Everything was respectful back then,  and we were always covered up.  I am not sure what the parents of today are thinking but some of the gals my daughter goes to school with appear as if they are doing the walk of shame and just coming home from a night out in the club….I am not certain of ‘what’ their intention is for learning, but the fashion stakes and the competition to ‘fit in’ is so fierce and it starts with the lousy-stinkin-brand of sneakers you’ve got on your feet. What happened to the basics?  What happened to caring more about what was in your books than what was on your feet?  

I struggle sometimes to reveal in a non-confrontational way the tenets of being a lady to my daughter.  I try to be a good example, and keep her from the phony outer trappings that we all succumb to and it’s really a difficult part of parenting.  I have raised her to believe that she is the most beautiful on the ‘inside’ and that beauty is fleeting.  Such a tumultuous message. 

On this night before the first day of her last year of high school, I pray for guidance and wisdom and peace.  I pray for the patience to listen more than I speak.  I pray for insight, compassion and strength to endure alongside of her, everything that is thrown her way.  I pray for God’s hand to be upon her car as she drives to and from the senior parking lot.  I wish for happiness and utter joy as she discovers ‘who’ she is going to be, ‘where’  she is going to attend college and that she always remembers to be a human ‘being’ not a human ‘doing’ – my daughter is using the wings that I gave her, and is standing firm in the roots of a loving family steeped with traditions, and memories.  Our daughter is still blessed to have all 4 of her grandparents (who provide much wisdom/and commentary whether she wants to hear it or not!)  and comes from a long line of consistency and committment, for there is no divorce in our families.  When I stop and think about that, it really amazes me – 

I miss my childhood and am quite sentimental.  I miss going back-to-school- shopping with my own mom, and miss the simplicity of her sewing our outfits, buying presents for us in thrift shops, and knowing that no matter what, she was always there for us when we came home from school.  My mom baked cookies, we had snacks and home-made lunches, and lot’s of love.  I have tried to recreate that for my own daughter, and hope that she will pass the baton to her children someday.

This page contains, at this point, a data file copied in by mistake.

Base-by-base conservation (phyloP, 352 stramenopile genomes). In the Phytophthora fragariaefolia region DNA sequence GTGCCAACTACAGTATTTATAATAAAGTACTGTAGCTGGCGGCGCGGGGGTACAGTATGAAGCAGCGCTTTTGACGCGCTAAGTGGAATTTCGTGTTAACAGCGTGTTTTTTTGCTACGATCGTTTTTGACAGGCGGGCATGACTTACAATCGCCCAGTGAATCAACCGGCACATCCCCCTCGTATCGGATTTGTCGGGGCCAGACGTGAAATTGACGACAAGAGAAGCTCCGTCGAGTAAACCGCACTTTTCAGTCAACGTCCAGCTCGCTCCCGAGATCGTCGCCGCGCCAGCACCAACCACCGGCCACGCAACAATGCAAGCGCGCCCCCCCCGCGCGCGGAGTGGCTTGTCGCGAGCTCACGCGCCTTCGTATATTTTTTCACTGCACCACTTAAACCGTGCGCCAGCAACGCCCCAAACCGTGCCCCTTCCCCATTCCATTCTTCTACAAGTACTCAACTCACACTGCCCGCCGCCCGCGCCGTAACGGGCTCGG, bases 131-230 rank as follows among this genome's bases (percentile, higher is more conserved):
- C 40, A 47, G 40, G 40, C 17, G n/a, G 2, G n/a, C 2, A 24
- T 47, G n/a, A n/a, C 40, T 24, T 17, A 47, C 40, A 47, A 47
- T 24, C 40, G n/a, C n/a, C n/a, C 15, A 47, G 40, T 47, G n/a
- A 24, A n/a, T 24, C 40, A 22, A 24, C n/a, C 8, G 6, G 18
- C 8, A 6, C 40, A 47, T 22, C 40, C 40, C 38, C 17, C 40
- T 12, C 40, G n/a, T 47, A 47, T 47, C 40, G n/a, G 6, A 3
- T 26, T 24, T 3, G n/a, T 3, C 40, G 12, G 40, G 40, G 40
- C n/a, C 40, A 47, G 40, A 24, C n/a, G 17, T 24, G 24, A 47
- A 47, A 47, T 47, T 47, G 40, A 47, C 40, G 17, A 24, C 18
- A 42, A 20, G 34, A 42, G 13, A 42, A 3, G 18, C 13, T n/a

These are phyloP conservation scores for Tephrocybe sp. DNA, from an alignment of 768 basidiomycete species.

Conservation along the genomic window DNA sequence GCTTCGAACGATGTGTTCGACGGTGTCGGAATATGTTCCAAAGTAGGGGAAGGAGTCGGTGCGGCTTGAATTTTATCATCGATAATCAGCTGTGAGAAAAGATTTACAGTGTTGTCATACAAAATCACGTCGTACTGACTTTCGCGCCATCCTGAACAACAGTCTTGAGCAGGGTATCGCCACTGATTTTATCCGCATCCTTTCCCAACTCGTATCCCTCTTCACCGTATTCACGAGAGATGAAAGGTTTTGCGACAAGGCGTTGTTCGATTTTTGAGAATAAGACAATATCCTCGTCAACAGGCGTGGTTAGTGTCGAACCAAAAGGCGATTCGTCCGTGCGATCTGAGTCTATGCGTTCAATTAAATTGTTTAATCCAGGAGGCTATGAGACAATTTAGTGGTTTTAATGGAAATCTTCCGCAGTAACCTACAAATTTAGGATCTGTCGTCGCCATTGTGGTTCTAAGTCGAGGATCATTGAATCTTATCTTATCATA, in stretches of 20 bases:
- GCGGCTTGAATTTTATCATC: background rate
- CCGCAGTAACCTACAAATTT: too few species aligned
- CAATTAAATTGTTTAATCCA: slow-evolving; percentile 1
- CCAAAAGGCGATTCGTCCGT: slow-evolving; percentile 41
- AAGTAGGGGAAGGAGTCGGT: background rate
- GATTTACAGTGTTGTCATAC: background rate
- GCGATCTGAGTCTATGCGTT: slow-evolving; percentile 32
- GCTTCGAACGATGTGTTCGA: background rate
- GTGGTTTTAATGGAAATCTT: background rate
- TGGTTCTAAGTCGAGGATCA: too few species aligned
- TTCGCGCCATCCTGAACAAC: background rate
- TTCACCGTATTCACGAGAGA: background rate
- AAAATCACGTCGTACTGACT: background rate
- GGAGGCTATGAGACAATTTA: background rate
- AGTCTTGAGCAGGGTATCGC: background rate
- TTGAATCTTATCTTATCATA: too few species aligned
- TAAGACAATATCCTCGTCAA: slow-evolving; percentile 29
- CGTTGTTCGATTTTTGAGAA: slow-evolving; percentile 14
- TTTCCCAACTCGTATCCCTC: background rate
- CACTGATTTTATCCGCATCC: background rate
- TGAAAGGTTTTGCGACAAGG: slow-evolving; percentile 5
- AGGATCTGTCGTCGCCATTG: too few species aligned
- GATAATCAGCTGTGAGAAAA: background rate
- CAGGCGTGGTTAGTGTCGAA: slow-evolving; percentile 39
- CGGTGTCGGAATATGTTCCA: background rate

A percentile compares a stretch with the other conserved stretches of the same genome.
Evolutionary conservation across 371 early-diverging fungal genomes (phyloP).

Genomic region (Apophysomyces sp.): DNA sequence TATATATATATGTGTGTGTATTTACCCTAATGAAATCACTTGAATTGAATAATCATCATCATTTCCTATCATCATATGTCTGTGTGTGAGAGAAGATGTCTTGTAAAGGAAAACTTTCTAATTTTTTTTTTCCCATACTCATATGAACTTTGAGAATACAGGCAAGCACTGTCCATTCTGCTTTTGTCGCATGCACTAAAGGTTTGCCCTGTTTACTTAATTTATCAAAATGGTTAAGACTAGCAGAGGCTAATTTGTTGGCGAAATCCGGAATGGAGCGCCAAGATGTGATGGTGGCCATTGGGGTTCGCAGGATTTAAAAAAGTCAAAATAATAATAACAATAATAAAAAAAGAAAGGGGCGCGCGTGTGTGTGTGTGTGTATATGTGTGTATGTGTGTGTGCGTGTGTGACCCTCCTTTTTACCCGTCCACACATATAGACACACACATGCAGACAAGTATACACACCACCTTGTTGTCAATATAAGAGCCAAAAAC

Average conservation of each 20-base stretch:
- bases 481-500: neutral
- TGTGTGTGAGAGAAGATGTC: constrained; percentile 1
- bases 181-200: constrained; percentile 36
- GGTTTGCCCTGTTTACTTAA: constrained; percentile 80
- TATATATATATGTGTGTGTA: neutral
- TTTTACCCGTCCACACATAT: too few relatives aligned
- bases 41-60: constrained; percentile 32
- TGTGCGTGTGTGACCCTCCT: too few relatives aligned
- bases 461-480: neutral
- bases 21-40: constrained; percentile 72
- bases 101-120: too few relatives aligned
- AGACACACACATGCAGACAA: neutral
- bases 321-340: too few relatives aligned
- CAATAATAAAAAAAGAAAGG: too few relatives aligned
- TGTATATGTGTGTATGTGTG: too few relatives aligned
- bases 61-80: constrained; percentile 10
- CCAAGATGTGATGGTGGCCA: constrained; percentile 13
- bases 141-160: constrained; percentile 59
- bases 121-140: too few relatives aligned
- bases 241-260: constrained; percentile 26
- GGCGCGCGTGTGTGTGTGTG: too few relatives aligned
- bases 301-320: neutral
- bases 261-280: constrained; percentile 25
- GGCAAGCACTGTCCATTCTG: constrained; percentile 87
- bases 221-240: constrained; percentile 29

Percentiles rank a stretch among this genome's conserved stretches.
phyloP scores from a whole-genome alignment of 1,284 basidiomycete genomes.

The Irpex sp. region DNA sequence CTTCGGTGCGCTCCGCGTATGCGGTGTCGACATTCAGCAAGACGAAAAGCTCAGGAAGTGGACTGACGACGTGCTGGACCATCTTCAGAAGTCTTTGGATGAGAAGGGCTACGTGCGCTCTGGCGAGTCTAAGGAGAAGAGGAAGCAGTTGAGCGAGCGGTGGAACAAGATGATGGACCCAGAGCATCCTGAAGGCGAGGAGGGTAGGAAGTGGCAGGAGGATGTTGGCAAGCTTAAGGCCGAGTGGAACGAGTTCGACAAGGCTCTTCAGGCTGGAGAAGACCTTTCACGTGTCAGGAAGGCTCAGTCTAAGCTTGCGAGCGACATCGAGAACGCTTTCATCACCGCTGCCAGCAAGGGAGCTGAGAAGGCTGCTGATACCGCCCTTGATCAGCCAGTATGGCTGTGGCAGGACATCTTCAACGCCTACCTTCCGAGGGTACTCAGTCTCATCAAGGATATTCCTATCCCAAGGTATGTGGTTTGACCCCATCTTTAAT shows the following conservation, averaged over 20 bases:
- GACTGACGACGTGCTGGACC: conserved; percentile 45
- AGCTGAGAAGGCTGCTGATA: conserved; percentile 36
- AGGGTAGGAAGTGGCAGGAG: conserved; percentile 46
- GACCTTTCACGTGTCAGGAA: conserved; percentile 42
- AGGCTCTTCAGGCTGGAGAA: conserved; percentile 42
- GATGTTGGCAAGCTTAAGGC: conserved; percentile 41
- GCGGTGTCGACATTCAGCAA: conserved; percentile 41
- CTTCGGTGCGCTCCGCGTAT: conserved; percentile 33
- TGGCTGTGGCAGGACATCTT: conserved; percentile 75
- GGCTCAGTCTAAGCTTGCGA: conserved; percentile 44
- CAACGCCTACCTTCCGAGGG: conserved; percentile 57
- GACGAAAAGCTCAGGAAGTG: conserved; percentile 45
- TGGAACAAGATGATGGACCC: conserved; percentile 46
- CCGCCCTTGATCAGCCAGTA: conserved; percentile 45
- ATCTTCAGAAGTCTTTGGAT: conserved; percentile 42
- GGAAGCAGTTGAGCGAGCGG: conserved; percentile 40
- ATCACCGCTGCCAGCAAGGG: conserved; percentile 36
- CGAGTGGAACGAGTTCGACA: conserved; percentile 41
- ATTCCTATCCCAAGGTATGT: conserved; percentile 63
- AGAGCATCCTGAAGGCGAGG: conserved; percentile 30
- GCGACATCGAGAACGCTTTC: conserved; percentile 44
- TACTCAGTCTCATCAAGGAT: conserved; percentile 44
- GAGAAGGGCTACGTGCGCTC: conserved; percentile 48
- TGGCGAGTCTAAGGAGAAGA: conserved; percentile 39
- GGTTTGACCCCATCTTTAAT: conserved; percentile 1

Share with me your memories of ‘back-to-school’ , for I would really like to know……..

Are you a Balcony Person or a Basement Dweller kinda person…..?


My biggest Balcony Person, my husband and best friend, John~


As I go through my life, each and every day,  I constantly encounter ‘messengers’ and have learned that there are many paths to leaving an unapologetic legacy in a lifetime.  These mentors share with me their stories of progress, offer prayers, suggest books to read, and offer words of encouragement.   These connections go to the HEART of what matters to me.   Here is a story about one of them, a special person,    named Nancy~

Many moons ago, a ‘mom’ at my daughters elementary school, happened to strike up a conversation with me, she was the kindest person, and her house stands on the corner where the children cross to head over to Spring Garden School.  For seven years, I would pass Nancy and she’d wave.I would always see her chatting with the crossing guard and the other moms as we hurried by with our children down the one-way lane to school.  Every so often, if I wasn’t on the run, I had the pleasure of sharing life stories with her.  She was always so insightful and so loving and really had a wealth of understanding.  One day, as I was chatting, she mentioned to me that she had a ‘lending library’ on her front porch and she wanted to share two books with me.  One is called:  Balcony People by Joyce Landorf Heatherley and the other is Hung by the Tongue and I can’t quite place the author.

Nancy ran inside and grabbed the book for me and asked me to take some time to read it and pray about it, and learn from it, and to return it.   I held onto it for months.  (The book is paperback and was written in 1984) I read the book over and over – it’s only 70 pages.   I devoured the book and began to align myself with this philosphy and noticed within the first few pages,  ‘who’ were my Balcony People and ‘who’ were my Basement People.  As you can imagine, the words stand for EXACTLY what they truly mean.